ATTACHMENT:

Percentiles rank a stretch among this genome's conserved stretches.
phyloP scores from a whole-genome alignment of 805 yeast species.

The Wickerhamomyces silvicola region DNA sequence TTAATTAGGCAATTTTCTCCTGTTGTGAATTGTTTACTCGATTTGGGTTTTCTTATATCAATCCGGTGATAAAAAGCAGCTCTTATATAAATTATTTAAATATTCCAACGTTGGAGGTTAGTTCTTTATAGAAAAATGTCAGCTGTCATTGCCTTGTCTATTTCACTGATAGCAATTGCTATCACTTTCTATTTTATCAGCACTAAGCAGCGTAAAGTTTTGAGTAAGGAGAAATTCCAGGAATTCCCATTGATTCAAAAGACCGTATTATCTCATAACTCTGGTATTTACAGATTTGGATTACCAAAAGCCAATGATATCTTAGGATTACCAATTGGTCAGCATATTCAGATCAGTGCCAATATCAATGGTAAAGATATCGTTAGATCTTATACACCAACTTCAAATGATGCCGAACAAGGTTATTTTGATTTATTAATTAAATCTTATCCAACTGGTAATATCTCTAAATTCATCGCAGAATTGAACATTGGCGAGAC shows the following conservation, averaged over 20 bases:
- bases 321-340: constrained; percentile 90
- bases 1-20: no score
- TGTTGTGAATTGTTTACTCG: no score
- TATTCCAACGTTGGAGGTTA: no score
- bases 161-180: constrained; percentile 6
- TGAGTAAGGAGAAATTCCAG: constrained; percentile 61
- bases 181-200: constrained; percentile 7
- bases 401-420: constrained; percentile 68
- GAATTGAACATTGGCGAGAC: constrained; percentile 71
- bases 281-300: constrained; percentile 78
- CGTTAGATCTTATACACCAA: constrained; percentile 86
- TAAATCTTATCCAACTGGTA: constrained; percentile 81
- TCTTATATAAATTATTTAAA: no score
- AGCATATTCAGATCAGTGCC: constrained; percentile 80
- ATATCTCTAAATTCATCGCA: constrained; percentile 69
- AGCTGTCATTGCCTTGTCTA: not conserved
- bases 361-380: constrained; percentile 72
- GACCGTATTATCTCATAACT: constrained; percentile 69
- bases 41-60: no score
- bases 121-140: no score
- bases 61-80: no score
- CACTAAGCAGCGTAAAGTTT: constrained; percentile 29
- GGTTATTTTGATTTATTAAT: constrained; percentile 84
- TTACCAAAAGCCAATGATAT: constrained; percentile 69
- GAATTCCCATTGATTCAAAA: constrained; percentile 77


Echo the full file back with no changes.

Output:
Percentiles rank a stretch among this genome's conserved stretches.
phyloP scores from a whole-genome alignment of 805 yeast species.

The Wickerhamomyces silvicola region DNA sequence TTAATTAGGCAATTTTCTCCTGTTGTGAATTGTTTACTCGATTTGGGTTTTCTTATATCAATCCGGTGATAAAAAGCAGCTCTTATATAAATTATTTAAATATTCCAACGTTGGAGGTTAGTTCTTTATAGAAAAATGTCAGCTGTCATTGCCTTGTCTATTTCACTGATAGCAATTGCTATCACTTTCTATTTTATCAGCACTAAGCAGCGTAAAGTTTTGAGTAAGGAGAAATTCCAGGAATTCCCATTGATTCAAAAGACCGTATTATCTCATAACTCTGGTATTTACAGATTTGGATTACCAAAAGCCAATGATATCTTAGGATTACCAATTGGTCAGCATATTCAGATCAGTGCCAATATCAATGGTAAAGATATCGTTAGATCTTATACACCAACTTCAAATGATGCCGAACAAGGTTATTTTGATTTATTAATTAAATCTTATCCAACTGGTAATATCTCTAAATTCATCGCAGAATTGAACATTGGCGAGAC shows the following conservation, averaged over 20 bases:
- bases 321-340: constrained; percentile 90
- bases 1-20: no score
- TGTTGTGAATTGTTTACTCG: no score
- TATTCCAACGTTGGAGGTTA: no score
- bases 161-180: constrained; percentile 6
- TGAGTAAGGAGAAATTCCAG: constrained; percentile 61
- bases 181-200: constrained; percentile 7
- bases 401-420: constrained; percentile 68
- GAATTGAACATTGGCGAGAC: constrained; percentile 71
- bases 281-300: constrained; percentile 78
- CGTTAGATCTTATACACCAA: constrained; percentile 86
- TAAATCTTATCCAACTGGTA: constrained; percentile 81
- TCTTATATAAATTATTTAAA: no score
- AGCATATTCAGATCAGTGCC: constrained; percentile 80
- ATATCTCTAAATTCATCGCA: constrained; percentile 69
- AGCTGTCATTGCCTTGTCTA: not conserved
- bases 361-380: constrained; percentile 72
- GACCGTATTATCTCATAACT: constrained; percentile 69
- bases 41-60: no score
- bases 121-140: no score
- bases 61-80: no score
- CACTAAGCAGCGTAAAGTTT: constrained; percentile 29
- GGTTATTTTGATTTATTAAT: constrained; percentile 84
- TTACCAAAAGCCAATGATAT: constrained; percentile 69
- GAATTCCCATTGATTCAAAA: constrained; percentile 77